World Bank: Developing East Asia Slows

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Oct. 7 (Bloomberg) –- Bloomberg’s Mia Saini reports on the just released World Bank report on East Asia, cutting their outlook on growth. She speaks with Susan Li on Bloomberg Television’s “Asia Edge.” (Source: Bloomberg)

They are cutting their outlook on asia-pacific growth this year.

Developing east asia will be 7.1%. next your, growth coming in at 7.2%. other highlights include that the east asia-pacific continues to be the engine for the global economy, contribute in 40% of the world's gdp growth.

That is more than any other region.

A going to say that, with global growth accelerating, now is the time for developing economies to make structural and policy reforms to sustain growth.

They also spent some time talking about china.

They agree with almost everyone the growth for china will come in at 7.5% for the year.

Excluding china, the east asia growth comes in at 5.2% this year and 5.2% next year.

They also say that developing countries should take more risk.

They should have a higher appetite for risk assets because come only by taking risks can use per growth.

They also lay out specific strategies to manage the trade- off between taking on more risk and avoiding the costly shocks and under which to pursue these opportunities.

The report also says that the bank member nations need to move from being a "crisis fighter was put to a more risk manager.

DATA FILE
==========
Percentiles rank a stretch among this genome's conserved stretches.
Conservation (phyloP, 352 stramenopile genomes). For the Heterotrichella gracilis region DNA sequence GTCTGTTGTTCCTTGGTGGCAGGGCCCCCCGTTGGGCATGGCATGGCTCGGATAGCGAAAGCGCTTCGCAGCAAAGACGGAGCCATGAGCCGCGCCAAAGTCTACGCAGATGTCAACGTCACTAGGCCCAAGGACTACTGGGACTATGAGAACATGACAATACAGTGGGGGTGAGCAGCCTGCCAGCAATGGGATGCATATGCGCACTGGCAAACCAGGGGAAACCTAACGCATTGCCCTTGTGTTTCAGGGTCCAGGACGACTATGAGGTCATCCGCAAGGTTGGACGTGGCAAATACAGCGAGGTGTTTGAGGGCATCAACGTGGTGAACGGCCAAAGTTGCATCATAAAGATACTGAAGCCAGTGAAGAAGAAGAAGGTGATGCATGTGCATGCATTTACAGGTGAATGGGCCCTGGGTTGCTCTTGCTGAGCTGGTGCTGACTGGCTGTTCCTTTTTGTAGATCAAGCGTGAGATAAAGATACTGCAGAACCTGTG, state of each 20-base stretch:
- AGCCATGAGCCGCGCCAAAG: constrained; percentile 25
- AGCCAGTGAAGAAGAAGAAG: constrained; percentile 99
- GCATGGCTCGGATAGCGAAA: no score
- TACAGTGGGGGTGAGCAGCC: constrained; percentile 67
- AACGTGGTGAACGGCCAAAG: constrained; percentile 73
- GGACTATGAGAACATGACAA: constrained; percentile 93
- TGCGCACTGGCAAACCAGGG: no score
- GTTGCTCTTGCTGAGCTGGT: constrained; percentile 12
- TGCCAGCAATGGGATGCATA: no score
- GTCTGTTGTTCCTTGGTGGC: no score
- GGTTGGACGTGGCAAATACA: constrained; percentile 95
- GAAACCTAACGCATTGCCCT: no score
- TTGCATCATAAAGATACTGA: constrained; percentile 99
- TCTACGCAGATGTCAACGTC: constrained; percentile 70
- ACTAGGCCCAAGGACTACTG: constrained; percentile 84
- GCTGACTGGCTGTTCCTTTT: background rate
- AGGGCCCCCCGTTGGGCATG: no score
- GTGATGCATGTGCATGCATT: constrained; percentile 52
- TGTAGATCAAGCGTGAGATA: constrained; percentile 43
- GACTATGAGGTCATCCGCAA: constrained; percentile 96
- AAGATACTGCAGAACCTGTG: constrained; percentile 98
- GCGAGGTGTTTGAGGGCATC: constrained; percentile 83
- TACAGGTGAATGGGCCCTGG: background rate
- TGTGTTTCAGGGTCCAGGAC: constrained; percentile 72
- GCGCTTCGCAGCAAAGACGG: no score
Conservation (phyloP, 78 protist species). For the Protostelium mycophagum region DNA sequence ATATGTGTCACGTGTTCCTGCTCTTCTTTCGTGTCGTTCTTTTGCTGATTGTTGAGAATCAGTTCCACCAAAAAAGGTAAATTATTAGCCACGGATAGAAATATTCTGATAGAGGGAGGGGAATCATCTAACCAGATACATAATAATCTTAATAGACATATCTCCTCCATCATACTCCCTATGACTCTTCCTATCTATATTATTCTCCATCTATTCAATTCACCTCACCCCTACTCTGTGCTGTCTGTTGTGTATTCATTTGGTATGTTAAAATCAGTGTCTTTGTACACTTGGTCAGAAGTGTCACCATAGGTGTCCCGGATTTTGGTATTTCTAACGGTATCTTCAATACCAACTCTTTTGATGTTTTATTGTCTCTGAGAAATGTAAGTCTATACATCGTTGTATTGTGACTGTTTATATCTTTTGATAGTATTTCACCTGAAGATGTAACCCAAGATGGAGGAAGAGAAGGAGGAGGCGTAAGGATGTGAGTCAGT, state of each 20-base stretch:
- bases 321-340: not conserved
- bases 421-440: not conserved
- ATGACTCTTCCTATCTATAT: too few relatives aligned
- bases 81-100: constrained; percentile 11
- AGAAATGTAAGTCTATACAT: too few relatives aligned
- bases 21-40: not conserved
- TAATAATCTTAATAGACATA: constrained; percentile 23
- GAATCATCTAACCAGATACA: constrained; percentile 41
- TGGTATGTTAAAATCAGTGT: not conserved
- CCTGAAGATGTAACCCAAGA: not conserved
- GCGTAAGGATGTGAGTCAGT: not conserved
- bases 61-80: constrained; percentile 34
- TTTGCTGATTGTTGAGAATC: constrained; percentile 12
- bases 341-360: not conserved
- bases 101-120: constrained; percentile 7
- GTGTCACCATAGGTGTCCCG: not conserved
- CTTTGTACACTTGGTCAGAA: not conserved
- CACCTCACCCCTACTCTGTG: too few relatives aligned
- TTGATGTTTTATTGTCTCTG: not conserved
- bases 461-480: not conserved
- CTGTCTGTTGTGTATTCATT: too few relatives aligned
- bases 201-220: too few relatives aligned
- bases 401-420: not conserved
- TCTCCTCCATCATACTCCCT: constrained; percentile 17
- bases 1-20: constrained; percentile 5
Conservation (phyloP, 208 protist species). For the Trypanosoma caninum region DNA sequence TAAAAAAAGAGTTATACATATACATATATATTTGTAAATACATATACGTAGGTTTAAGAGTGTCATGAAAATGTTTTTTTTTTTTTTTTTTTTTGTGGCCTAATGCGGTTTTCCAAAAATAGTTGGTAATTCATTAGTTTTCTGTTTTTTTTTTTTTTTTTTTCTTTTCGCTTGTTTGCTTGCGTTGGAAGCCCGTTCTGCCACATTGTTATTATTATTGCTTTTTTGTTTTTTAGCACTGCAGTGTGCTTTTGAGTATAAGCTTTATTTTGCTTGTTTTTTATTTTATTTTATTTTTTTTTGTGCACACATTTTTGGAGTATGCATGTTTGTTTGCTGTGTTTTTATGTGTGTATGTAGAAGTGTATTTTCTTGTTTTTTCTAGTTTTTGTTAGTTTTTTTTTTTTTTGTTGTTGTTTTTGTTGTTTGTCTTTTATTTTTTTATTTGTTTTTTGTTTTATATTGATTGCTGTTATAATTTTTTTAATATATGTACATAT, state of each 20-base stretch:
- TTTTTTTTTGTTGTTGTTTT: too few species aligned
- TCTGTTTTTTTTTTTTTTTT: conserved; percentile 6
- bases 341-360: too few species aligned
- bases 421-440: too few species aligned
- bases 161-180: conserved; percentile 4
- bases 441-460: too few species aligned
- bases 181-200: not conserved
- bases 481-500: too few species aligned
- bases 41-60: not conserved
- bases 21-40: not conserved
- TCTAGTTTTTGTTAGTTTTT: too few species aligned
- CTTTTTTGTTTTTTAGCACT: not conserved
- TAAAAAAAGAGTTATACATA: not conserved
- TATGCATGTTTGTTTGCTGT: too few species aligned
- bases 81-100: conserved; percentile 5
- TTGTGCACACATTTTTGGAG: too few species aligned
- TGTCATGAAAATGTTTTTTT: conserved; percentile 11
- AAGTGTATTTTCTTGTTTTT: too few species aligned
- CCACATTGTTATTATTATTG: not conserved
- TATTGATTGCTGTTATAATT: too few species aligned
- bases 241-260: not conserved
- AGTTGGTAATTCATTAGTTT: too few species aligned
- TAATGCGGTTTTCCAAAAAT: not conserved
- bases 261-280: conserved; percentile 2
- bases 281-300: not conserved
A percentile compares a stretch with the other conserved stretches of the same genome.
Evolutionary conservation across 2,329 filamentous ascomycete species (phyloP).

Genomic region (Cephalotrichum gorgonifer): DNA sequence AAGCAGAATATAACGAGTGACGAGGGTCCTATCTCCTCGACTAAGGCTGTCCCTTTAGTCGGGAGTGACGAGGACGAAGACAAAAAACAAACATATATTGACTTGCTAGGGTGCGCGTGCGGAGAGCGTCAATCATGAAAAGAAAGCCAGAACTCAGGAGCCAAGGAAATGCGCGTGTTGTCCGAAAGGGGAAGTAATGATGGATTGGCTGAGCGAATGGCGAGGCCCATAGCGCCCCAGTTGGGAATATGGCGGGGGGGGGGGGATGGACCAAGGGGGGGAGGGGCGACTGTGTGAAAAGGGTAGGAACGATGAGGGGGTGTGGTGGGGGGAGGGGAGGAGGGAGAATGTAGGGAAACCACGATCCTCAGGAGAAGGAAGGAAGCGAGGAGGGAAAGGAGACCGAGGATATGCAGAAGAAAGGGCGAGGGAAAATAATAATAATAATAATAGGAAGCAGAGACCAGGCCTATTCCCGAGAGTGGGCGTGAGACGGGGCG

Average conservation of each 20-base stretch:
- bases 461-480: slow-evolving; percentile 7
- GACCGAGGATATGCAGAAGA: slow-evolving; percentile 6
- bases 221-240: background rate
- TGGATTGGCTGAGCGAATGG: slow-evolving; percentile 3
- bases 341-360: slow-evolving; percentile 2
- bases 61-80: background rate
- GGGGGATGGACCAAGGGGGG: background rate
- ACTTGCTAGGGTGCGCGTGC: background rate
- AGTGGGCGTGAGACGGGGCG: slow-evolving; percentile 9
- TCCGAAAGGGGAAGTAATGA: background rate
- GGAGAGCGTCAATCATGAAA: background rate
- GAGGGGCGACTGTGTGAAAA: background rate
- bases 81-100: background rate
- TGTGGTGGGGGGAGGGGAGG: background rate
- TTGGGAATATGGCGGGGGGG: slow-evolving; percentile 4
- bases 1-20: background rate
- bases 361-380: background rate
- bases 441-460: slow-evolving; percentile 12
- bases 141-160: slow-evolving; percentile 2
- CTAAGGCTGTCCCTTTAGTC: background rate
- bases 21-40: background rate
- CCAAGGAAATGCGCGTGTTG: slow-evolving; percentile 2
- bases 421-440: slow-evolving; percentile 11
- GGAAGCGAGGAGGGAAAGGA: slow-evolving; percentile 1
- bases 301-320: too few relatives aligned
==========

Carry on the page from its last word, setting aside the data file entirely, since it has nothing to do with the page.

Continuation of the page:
-- "crisis fighter" to a more risk manager.

But some say why did it take them so long to cut chinese growth.

They also say that there's a lot going on in china, specifically, an improvement to the industrial production.

But for the strengthening is not at the point of complete stabilization.

That could be some reason why it took a lot longer.

But a greater than expected slowdown in investment in china could have an adverse effect on the region, especially on suppliers.

Just to reiterate, they are looking for the 2014 growth forecast.

It is similar to what we are seeing this year, right?

Absolutely.

It is pretty much in line.

7.2% the next year.

One asset that i thought was interesting in the report is that they say the government should follow singapore's example in setting up a national board that develops how risks should be managed.

Singapore should be the benchmark for how emerging nations in asia are judicial and taking on more risks.

Only with more risk can you get

This text has been automatically generated. It may not be 100% accurate.

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